At its regular meeting on Thursday (Oct. 5), the New Orleans City Council voted to allow the full demolition of a historic warehouse at 1031 Annunciation St., appealing the Central Business District Historic District Landmarks Commission’s (CBDHDLC) Sept. 6 decision to deny the application. Built circa 1919, the former Dixie Machine Welding and Metal Works building contributes architecturally to the local Warehouse District Historic District and the National Register’s Upper Central Business District Historic District, which the PRC helped nominate in the 1980s.
As an advocate for the city’s historic architecture and as a neighbor of the building, the PRC is concerned about unnecessary demolitions within historic districts, especially in the Warehouse District. If too many are allowed to be demolished, it will threaten the neighborhood’s national historic status.
Photos by Dee Allen
The PRC is equally concerned about inconsistent and inequitable enforcement of city regulations. Previous applications to incorporate the historic fabric of this property into a new construction development were approved by the HDLC. This remained a viable option, and the HDLC encouraged the owner to consider alternatives to demolition again.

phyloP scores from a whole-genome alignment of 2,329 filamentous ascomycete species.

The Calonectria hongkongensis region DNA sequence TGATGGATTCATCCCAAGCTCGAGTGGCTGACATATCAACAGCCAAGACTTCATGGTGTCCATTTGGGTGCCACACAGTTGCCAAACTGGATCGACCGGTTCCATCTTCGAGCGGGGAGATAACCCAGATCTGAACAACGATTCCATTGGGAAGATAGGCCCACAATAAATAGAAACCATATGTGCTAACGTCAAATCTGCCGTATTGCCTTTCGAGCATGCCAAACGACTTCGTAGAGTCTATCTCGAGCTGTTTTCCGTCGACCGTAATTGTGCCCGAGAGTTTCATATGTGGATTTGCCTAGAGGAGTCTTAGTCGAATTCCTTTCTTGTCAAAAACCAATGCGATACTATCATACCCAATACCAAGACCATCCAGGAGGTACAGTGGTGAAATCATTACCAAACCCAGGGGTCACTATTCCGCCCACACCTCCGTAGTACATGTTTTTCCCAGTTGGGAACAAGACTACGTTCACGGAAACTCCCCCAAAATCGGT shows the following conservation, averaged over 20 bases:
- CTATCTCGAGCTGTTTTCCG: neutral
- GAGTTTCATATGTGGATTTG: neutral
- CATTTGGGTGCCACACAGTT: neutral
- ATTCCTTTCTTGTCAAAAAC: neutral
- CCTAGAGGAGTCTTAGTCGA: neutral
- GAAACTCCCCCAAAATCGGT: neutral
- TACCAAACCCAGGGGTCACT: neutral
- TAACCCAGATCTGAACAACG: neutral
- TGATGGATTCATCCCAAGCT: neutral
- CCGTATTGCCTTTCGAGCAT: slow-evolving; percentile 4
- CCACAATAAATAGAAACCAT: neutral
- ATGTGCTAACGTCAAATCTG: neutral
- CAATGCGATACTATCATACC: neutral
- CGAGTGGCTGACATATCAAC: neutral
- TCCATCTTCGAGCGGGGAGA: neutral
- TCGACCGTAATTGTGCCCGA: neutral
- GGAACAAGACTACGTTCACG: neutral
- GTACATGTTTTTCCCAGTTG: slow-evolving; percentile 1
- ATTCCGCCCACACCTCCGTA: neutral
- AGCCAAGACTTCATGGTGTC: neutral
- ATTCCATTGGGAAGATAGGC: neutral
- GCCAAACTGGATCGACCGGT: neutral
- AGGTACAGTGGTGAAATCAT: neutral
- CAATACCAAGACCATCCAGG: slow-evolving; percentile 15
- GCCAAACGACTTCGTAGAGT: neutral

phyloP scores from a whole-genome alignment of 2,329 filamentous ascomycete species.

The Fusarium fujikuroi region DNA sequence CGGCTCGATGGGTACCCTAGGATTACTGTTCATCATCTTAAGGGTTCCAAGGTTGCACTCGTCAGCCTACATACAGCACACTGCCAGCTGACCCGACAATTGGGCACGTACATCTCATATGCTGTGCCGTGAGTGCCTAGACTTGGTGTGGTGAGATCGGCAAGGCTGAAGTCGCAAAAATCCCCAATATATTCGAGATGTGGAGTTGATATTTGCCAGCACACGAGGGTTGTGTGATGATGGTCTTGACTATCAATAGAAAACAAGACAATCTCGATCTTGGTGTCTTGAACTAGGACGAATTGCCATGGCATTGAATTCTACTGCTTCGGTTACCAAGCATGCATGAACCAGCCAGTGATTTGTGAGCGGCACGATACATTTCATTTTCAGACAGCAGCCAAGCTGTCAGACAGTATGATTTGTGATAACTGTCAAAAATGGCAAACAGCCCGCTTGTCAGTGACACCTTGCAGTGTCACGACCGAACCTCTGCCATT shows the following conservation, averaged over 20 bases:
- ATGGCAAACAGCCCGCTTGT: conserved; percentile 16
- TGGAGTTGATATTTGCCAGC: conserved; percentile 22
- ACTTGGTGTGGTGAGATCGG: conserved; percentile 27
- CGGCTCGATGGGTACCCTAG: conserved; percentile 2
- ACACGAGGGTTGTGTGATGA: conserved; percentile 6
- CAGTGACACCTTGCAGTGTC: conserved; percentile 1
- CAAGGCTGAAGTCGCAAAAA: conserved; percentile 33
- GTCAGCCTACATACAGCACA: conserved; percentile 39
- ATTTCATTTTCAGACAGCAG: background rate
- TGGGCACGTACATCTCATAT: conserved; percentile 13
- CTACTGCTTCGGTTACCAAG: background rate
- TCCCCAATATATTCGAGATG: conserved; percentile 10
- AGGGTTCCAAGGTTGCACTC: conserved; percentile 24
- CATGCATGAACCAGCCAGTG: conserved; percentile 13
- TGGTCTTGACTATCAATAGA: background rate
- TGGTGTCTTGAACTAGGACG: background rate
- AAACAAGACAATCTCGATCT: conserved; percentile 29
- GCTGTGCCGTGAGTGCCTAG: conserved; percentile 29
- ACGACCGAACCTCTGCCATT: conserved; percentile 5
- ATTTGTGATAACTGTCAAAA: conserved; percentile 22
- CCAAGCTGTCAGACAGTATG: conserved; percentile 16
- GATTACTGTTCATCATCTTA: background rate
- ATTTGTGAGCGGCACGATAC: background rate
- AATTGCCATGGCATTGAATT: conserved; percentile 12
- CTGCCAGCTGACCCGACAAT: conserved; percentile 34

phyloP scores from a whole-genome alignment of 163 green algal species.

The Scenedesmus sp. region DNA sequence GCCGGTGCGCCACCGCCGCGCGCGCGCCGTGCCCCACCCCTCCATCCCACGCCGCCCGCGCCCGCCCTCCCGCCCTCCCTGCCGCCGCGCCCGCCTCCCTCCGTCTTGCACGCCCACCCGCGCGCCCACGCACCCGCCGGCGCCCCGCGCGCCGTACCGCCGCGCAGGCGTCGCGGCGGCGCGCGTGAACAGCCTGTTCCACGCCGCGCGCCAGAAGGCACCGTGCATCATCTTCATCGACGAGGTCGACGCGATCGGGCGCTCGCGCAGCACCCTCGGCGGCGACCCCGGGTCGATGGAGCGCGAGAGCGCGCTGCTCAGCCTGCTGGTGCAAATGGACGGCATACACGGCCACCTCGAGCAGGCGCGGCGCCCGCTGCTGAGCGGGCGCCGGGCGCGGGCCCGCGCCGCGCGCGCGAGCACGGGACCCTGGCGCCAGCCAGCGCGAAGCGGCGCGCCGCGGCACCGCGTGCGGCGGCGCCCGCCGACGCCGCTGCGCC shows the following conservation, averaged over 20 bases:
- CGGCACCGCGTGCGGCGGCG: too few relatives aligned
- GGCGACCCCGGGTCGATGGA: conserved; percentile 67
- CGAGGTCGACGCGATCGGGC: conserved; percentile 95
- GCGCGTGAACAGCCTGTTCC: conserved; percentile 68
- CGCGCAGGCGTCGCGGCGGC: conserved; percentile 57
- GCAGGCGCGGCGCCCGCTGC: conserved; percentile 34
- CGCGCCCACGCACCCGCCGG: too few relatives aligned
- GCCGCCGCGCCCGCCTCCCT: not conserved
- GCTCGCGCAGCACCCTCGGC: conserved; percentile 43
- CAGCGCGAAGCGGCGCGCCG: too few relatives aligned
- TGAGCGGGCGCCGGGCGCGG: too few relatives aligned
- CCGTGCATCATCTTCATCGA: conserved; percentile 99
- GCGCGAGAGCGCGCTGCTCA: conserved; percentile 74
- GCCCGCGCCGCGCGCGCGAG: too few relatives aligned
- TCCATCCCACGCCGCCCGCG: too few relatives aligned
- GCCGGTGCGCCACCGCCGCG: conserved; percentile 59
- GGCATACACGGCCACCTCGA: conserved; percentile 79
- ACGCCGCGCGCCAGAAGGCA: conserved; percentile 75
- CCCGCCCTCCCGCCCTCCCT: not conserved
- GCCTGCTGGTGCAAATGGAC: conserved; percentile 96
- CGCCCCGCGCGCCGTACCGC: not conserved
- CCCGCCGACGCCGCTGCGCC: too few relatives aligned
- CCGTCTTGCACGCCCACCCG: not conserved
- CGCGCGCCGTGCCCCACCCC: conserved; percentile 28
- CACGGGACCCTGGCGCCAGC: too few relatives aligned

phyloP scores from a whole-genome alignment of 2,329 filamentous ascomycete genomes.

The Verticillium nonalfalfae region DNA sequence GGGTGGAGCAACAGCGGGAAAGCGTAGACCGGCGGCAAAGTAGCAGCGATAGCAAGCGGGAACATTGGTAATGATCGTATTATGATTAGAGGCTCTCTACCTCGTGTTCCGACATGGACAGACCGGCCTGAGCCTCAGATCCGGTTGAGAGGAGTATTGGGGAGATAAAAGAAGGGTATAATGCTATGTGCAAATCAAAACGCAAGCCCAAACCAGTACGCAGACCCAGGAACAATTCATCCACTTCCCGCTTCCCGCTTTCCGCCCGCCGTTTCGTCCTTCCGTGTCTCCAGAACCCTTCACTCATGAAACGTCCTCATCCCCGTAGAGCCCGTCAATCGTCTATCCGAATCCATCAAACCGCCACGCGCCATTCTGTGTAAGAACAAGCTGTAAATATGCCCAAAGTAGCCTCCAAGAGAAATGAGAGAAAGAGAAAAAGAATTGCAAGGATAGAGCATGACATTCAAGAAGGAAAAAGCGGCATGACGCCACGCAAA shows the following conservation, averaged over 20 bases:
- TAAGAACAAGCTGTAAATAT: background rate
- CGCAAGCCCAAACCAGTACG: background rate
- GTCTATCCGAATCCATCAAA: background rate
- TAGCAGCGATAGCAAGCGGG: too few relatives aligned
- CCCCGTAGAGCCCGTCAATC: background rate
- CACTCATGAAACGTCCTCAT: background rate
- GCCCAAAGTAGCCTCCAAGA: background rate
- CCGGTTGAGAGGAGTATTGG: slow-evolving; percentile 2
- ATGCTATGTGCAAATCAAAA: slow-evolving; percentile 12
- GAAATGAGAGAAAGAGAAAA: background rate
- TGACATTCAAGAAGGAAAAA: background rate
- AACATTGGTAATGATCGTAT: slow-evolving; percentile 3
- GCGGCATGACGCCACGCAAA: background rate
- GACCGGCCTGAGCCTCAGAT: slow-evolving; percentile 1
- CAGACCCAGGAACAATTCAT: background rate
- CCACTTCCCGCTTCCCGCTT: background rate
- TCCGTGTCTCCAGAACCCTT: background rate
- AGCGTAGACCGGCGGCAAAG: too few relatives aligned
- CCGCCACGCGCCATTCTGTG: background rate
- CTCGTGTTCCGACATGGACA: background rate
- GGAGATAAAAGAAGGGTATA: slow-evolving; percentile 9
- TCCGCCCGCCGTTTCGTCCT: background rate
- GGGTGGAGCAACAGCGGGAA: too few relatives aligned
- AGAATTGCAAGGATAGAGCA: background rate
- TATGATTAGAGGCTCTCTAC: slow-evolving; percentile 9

Standard maintenance is something required of property owners across the city, and stewardship in historic districts is critical to maintaining our city’s character and integrity. Over the last decade, this warehouse has been left to deteriorate. Code Enforcement levied fines, but instead of holding the owner accountable here, a drastic, irreversible and unnecessary exception was offered.
Full demolition of this protected warehouse harms the historic district, and rewards negligence — and all without a guarantee for any future redevelopment.
MaryNell Nolan-Wheatley is PRC’s Advocacy Coordinator & Public Policy Research Director.